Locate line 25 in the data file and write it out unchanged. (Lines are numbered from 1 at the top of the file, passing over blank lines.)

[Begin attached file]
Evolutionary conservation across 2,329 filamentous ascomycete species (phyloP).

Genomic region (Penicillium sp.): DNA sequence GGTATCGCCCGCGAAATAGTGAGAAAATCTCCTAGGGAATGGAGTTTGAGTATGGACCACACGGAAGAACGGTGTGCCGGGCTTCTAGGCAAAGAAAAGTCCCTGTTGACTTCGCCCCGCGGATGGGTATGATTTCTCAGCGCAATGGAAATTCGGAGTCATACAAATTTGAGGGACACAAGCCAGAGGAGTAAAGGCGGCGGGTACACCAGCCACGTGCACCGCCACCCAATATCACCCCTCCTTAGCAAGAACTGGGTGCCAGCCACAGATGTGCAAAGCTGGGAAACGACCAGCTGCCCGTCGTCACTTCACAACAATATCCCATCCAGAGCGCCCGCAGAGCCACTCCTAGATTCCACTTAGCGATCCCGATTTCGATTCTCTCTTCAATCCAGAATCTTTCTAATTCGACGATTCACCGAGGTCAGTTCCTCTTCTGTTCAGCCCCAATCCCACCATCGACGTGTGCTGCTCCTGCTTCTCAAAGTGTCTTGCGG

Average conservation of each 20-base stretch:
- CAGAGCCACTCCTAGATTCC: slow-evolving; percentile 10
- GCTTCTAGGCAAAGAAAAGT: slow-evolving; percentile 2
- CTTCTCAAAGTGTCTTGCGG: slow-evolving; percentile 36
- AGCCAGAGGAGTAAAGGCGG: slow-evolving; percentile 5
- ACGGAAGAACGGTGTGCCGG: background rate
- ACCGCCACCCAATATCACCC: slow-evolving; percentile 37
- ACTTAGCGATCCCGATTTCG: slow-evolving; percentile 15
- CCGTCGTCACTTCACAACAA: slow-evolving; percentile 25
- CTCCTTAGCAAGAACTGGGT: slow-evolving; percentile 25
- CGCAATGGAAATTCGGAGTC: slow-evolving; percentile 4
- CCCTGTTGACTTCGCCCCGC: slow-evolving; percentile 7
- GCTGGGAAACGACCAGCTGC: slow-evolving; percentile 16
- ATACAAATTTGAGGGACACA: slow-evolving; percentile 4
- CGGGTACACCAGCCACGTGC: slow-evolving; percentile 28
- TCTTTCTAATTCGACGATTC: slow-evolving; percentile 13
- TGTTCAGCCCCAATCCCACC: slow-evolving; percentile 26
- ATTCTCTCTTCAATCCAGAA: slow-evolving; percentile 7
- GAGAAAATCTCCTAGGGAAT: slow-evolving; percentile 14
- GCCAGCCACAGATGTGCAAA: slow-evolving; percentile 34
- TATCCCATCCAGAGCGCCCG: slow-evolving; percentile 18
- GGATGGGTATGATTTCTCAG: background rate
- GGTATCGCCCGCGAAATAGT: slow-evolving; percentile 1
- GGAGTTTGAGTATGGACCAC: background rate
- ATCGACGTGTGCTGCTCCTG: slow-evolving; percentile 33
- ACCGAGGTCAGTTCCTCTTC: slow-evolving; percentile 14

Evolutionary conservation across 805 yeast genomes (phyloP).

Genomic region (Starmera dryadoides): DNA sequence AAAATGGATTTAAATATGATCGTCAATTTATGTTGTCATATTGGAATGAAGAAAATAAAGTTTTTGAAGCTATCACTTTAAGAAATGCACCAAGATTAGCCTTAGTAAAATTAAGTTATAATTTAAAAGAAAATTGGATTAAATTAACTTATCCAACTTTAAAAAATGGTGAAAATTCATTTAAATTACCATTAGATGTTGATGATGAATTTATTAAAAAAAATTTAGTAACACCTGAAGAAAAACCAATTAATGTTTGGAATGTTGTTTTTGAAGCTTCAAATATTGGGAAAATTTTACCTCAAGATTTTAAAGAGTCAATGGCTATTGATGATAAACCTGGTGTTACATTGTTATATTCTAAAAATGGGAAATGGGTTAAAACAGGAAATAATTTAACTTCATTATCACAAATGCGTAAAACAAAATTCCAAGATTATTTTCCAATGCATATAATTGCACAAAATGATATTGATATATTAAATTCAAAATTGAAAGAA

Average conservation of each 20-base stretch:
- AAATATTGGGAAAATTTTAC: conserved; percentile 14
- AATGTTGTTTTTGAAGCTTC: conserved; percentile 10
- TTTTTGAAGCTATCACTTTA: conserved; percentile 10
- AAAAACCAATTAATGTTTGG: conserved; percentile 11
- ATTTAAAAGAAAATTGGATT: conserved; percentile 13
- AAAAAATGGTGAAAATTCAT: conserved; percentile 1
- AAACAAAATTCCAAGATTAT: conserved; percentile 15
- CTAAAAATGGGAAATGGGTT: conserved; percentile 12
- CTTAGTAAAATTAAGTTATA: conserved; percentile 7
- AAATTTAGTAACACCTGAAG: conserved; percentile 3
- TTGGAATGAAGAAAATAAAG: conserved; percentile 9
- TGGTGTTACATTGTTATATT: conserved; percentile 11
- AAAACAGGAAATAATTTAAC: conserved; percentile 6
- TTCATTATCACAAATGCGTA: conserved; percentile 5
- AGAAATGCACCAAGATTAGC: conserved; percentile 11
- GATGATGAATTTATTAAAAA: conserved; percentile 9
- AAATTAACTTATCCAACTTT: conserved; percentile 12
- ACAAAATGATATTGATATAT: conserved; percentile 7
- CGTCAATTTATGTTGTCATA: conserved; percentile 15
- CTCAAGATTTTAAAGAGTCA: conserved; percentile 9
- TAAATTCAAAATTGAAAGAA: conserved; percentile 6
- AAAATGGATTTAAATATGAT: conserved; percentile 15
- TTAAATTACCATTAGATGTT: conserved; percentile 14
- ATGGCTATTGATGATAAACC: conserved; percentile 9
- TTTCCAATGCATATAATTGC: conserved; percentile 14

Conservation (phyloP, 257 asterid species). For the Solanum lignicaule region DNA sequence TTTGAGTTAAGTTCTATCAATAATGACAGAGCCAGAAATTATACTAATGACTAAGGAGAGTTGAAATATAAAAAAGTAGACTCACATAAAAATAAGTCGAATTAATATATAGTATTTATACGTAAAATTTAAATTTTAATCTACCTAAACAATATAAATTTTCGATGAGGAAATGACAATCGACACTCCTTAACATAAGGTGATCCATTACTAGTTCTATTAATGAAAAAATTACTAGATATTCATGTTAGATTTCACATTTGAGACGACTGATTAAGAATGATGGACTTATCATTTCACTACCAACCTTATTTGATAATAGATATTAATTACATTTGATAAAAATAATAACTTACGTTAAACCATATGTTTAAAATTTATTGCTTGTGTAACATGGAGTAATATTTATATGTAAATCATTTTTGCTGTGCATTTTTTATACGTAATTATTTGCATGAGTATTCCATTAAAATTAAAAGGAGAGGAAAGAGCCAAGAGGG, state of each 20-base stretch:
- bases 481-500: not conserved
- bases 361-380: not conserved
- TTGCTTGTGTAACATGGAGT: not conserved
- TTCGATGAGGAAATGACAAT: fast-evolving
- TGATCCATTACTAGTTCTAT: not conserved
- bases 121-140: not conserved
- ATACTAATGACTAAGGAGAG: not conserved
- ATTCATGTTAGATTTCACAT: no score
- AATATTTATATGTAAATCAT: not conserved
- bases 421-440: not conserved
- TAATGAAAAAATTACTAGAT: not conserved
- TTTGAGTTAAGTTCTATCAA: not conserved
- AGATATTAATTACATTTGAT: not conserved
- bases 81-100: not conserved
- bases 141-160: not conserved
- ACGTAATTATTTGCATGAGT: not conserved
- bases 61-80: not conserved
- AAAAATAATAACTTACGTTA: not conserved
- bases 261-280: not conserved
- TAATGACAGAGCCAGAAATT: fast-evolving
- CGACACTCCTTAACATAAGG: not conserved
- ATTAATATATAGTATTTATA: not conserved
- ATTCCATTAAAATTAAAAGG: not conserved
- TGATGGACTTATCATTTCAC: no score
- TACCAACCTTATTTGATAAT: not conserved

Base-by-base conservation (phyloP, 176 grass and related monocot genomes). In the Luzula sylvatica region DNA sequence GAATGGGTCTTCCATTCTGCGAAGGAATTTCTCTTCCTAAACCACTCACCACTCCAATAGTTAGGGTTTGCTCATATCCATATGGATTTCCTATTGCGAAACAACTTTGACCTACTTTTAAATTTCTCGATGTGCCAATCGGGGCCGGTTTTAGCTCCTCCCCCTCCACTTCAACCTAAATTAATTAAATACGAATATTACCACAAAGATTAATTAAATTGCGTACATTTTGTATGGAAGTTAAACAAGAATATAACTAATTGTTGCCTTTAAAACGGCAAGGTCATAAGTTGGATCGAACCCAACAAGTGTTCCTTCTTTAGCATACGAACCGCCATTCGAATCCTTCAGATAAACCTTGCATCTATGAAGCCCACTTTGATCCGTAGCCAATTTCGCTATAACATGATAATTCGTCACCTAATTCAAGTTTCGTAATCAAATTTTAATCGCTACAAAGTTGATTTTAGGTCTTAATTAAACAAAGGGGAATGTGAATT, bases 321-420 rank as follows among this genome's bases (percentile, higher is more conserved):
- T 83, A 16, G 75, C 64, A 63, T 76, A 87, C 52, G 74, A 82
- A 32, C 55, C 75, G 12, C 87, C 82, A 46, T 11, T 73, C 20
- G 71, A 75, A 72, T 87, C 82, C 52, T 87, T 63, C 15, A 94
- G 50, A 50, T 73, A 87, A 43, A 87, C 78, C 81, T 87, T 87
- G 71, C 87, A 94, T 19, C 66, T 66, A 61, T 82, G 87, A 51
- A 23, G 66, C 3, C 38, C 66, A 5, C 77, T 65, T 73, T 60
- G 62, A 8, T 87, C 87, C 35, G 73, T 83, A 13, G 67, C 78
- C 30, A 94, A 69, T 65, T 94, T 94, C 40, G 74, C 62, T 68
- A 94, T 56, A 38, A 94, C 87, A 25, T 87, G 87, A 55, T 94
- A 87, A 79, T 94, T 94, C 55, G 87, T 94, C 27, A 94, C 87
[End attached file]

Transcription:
- GGTATCGCCCGCGAAATAGT: slow-evolving; percentile 1